In most Indian households, gold jewellery is the most traditional type in which gold is carried. Gold jewellery is most likely to be carried on to future generations, and it is commonly used on specific celebrations for gifting purposes. If you inherit gold or receive gold as a gift from family relations, there is no penalty, but when you market it, you are eligible to pay tax on capital gains in the case of income. You shall not be allowed to report the same in your income tax return if you have inherited gold jewellery. But if your yearly salary is more than Rs 50 lakh, while filing income tax returns, you are mandated to report your assets, which include gold holdings comprising jewellery and liabilities. Like jewellery, coins, and bars, among others, gold can be kept in physical form. The yellow metal is a financial instrument, so any capital income you make you need to pay tax on it.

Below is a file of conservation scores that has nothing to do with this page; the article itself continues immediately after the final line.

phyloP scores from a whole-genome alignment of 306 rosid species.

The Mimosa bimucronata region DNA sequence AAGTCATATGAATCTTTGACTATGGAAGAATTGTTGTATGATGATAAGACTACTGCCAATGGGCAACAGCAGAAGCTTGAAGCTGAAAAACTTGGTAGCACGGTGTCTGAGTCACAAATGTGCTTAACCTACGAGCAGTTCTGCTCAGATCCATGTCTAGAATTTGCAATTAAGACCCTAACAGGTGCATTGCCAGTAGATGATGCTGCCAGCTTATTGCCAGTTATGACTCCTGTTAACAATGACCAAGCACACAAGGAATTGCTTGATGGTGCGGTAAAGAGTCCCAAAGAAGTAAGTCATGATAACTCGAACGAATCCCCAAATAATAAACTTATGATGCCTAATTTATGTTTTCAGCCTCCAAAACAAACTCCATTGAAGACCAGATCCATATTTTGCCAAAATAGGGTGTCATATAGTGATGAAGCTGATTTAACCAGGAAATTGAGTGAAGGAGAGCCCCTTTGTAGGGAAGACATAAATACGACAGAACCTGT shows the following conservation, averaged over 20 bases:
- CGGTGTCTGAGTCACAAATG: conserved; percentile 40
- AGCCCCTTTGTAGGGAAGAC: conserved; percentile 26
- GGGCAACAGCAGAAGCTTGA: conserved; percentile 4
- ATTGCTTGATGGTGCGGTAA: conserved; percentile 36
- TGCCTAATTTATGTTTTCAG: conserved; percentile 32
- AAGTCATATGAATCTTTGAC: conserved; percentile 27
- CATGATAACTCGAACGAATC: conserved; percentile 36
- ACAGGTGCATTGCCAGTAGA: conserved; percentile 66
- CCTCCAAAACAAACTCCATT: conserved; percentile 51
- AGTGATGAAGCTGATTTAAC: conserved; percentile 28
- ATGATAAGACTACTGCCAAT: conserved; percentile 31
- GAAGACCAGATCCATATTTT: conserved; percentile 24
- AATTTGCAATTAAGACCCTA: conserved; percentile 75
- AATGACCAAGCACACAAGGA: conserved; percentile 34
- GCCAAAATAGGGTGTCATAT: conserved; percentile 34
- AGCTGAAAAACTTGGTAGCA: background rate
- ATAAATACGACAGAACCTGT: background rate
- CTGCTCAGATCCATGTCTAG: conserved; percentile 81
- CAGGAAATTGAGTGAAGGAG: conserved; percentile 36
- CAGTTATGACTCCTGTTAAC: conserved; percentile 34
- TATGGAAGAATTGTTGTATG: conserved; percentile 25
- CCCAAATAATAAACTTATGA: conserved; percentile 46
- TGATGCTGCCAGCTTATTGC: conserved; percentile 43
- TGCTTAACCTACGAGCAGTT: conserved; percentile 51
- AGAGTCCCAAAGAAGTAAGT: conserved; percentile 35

Short-term capital gain: Unless you sell gold within 36 months (3 years) of the date of acquisition, the profits will be subject to STCG taxation. Your gross total income will be added to these earnings and charged as per your tax slab.
Long-term capital gain: If the time between the acquisition of gold and the sale is more than 36 months, the income derived from the sale will be categorized as long-term capital gains. The long-term capital benefit from the selling of gold assets bears a 20 percent tax rate along with the related surcharge and cessation of schooling. The profits gained under LTCG are taxed under a different heading for long-term capital gains and are liable for the gold asset acquisition cost indexation gain. By reducing those indexed costs from the realized net sale price, the long-term capital gain is calculated. It is worth remembering that you should reveal the price paid by the original buyer in the case of inherited gold. If you do not have the specifics of the initial price paid, you will, as of 1 April 2001, report the fair market value. If the receipts are not obtained, you will have to procure the valuation as at the date of acquisition by the transferor or 1 April 2001, whichever is later, from the income tax-registered buyer.